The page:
Race NPR stories on race and ethnicity. Commentary on race's effects on politics, culture, society. Subscribe to NPR podcasts and RSS feeds on race and ethnicity issues.

Workers use a crane to lift the monument dedicated to former Chief Justice of the United States Roger Taney in Annapolis, Md., early Friday. The State House Trust voted Wednesday to remove the statue from its grounds. Jose Luis Magana/AP hide caption

toggle caption
Jose Luis Magana/AP

Francine Anderson grew up in a small town in Virginia in the 1950s. She says that when she was 5 years old, she first realized that the color of her skin could put her in danger. Courtesy of StoryCorps hide caption

toggle caption
Courtesy of StoryCorps

After 60 Years, Girl's Experience At Whites-Only Gas Station Still Hurts

  • Download
  • <iframe src="https://www.npr.org/player/embed/544264905/544365108" width="100%" height="290" frameborder="0" scrolling="no" title="NPR embedded audio player">
  • Transcript

White supremacists descended on Charlottesville, Va., to protest the pending removal of the statue of Robert E. Lee in the city's Emancipation Park. Julia Rendleman/AP hide caption

toggle caption
Julia Rendleman/AP

'We're Not Them' — Condemning Charlottesville And Condoning White Resentment

  • Download
  • <iframe src="https://www.npr.org/player/embed/542456259/543997993" width="100%" height="290" frameborder="0" scrolling="no" title="NPR embedded audio player">

Workers load a statue of Confederate Gens. Robert E. Lee and Thomas "Stonewall" Jackson on a flatbed truck in the early hours of Wednesday in Baltimore. A campaign to remove symbols of the Civil War-era, pro-slavery secessionist republic is gathering momentum across the United States. Alec MacGillis/AFP/Getty Images hide caption

toggle caption
Alec MacGillis/AFP/Getty Images

Neo-Nazis, white supremacists and other demonstrators encircle counterprotesters at the base of a statue of Thomas Jefferson on the University of Virginia campus in Charlottesville, Va., on Friday. NurPhoto/Getty Images hide caption

toggle caption
NurPhoto/Getty Images

Some Left-Wing Protesters Were Ready To Trade Blows In Charlottesville

  • Download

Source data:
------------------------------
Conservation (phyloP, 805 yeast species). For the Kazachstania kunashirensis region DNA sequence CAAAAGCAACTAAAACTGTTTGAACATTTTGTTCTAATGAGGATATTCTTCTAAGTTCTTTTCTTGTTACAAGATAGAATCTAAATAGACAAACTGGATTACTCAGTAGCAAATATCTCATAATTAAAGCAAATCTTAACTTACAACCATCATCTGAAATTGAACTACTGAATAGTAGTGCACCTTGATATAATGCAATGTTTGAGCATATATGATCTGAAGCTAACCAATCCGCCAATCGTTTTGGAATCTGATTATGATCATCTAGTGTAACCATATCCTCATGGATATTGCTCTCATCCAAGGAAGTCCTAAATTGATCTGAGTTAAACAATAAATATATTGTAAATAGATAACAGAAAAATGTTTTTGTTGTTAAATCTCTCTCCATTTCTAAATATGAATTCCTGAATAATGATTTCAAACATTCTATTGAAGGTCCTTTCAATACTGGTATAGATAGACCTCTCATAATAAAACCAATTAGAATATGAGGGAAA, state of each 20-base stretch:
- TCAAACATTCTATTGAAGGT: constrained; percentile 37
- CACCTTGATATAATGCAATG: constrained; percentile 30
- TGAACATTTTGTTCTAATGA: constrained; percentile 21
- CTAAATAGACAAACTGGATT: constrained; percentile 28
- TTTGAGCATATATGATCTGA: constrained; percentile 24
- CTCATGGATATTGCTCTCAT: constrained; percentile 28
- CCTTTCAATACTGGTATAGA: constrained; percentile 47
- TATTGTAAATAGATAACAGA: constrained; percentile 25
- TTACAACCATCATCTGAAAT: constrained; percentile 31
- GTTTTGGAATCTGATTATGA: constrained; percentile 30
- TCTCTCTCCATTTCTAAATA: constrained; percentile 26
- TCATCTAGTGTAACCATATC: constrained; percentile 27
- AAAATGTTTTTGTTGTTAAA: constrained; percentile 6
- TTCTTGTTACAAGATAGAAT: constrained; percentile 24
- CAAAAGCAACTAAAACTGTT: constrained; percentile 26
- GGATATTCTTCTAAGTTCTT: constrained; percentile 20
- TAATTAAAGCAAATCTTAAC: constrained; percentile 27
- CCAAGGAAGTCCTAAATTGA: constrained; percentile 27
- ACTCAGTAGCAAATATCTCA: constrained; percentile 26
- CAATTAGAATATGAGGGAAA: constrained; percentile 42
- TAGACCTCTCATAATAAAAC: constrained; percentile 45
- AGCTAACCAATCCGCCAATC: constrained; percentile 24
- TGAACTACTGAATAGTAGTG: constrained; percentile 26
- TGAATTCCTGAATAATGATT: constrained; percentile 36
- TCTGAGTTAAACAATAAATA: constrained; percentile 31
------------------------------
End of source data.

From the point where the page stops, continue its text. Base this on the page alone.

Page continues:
• <iframe src="https://www.npr.org/player/embed/544108578/544118573" width="100%" height="290" frameborder="0" scrolling="no" title="NPR embedded audio player">
  • Transcript

GOP Response To Trump's Charlottesville Comments

  • Download
  • <iframe src="https://www.npr.org/player/embed/544088137/544088138" width="100%" height="290" frameborder="0" scrolling="no" title="NPR embedded audio player">
  • Transcript

The Charlottesville, Virginia site where Heather Heyer was killed during a white nationalist rally last weekend. Evan Vucci/AP hide caption

toggle caption
Evan Vucci/AP

For Black Activists, Charlottesville Is Part Of A Long History Of Racial Strife

  • Download
  • <iframe src="https://www.npr.org/player/embed/544081153/544081154" width="100%" height="290" frameborder="0" scrolling="no" title="NPR embedded audio player">
  • Transcript

Did Charlottesville Violence Shift How White Supremacists Operate?

  • Download
  • <iframe src="https://www.npr.org/player/embed/544081146/544081147" width="100%" height="290" frameborder="0" scrolling="no" title="NPR embedded audio player">
  • Transcript

Vice President Pence, speaking in Chile on Monday, said the "president has been clear on this tragedy and so have I" but did not address the president's reversal on the white nationalist protesters. Martin Bernett/AFP/Getty Images hide caption

toggle caption
Martin Bernett/AFP/Getty Images

While doctors and nurses have an ethical duty to treat all patients, they are not immune to feelings of dread when it comes to patients who are hateful or belligerent. A well-known article from the 1970s spoke to this. Sally Elford/Getty Images hide caption

toggle caption
Sally Elford/Getty Images

People attend the memorial service for Heather Heyer in Charlottesville, Va., on Wednesday. Heyer was killed on Saturday when a man, identified by police as a neo-Nazi supporter, drove his car into a crowd of people protesting against a white supremacist rally in Charlottesville. Chip Somodevilla/Getty Images hide caption

toggle caption
Chip Somodevilla/Getty Images

White nationalist Richard Spencer speaks to journalists Monday in Alexandria, Va., just days after three people died amid violence at rallies Spencer attended in Charlottesville, Va. Tasos Katopodis/Getty Images hide caption

toggle caption
Tasos Katopodis/Getty Images